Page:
Abstract

Abstract:

This article examines the establishment of privacy in mediated communications in the United States. The Post Office Act of 1792, which transformed the informational environment by formalizing a nationwide communications network, banned letter opening, a norm that became the cornerstone of American privacy law. The article analyzes the circumstances that led to the articulation of this norm, contending that it rested on two pillars: a civic rationale that rejected government interference in personal communications, and a commercial rationale that prioritized user trust and market expansion. A comparison between the eighteenth-century discourse and current debates over digital surveillance is offered.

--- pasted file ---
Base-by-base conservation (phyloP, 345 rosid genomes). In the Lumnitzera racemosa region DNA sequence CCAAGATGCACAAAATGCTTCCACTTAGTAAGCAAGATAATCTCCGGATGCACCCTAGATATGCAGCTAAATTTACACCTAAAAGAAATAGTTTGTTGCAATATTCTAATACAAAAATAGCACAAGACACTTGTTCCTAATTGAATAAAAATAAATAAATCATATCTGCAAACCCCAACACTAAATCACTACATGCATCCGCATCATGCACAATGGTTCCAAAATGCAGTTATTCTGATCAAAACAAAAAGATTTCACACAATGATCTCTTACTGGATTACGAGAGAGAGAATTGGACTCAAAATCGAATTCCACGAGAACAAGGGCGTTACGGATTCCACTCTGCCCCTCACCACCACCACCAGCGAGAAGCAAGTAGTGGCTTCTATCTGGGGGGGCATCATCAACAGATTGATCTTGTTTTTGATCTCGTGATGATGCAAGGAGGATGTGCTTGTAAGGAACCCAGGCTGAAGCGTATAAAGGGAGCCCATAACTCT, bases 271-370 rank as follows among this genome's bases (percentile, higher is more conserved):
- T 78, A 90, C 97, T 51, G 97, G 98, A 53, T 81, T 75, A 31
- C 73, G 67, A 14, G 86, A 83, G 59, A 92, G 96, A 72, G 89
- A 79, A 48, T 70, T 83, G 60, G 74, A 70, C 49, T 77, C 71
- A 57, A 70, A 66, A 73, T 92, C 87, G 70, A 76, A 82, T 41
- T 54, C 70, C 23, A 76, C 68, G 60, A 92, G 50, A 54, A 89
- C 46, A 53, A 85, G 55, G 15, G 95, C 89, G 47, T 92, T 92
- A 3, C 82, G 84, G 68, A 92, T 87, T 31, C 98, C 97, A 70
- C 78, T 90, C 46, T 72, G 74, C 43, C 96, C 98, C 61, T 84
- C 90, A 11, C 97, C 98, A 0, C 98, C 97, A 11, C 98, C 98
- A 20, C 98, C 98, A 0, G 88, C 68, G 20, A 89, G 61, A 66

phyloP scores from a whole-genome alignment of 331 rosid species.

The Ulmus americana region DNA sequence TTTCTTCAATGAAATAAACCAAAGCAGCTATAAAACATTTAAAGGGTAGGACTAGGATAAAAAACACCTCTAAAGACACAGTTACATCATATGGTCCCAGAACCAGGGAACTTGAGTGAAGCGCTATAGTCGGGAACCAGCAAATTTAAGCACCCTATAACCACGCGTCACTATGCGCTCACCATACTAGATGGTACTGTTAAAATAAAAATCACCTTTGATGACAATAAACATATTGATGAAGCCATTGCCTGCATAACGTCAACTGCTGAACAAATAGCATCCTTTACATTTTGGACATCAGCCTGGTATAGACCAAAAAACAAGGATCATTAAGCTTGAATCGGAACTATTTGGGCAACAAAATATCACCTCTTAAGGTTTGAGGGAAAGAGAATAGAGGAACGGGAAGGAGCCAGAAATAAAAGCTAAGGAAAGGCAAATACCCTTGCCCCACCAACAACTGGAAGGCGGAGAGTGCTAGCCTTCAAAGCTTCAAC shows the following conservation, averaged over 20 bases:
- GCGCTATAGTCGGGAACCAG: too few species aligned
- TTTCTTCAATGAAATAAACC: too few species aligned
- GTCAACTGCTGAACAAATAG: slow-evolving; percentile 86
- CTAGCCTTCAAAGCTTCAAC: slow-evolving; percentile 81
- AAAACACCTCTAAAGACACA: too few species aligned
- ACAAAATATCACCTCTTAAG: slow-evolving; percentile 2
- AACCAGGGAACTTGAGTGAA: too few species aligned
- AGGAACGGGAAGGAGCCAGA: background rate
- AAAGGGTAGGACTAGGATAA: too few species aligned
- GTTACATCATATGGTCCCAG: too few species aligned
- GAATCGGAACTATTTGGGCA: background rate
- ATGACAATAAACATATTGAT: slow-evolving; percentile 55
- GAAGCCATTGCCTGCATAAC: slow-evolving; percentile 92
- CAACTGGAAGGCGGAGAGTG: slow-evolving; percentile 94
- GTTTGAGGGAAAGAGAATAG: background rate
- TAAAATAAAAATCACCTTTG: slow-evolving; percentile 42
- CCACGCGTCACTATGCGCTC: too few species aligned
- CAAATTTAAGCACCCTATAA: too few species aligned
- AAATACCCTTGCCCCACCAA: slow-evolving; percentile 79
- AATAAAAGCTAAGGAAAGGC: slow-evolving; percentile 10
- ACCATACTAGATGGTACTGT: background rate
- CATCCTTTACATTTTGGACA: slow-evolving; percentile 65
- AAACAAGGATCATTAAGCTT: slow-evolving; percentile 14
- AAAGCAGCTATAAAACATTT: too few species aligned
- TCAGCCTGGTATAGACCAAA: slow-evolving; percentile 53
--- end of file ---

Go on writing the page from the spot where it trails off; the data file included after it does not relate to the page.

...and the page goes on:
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Additional Information

ISSN
2166-3033
Print ISSN
2164-8034
Pages
pp. 133-158
Launched on MUSE
2019-06-04
Open Access
No
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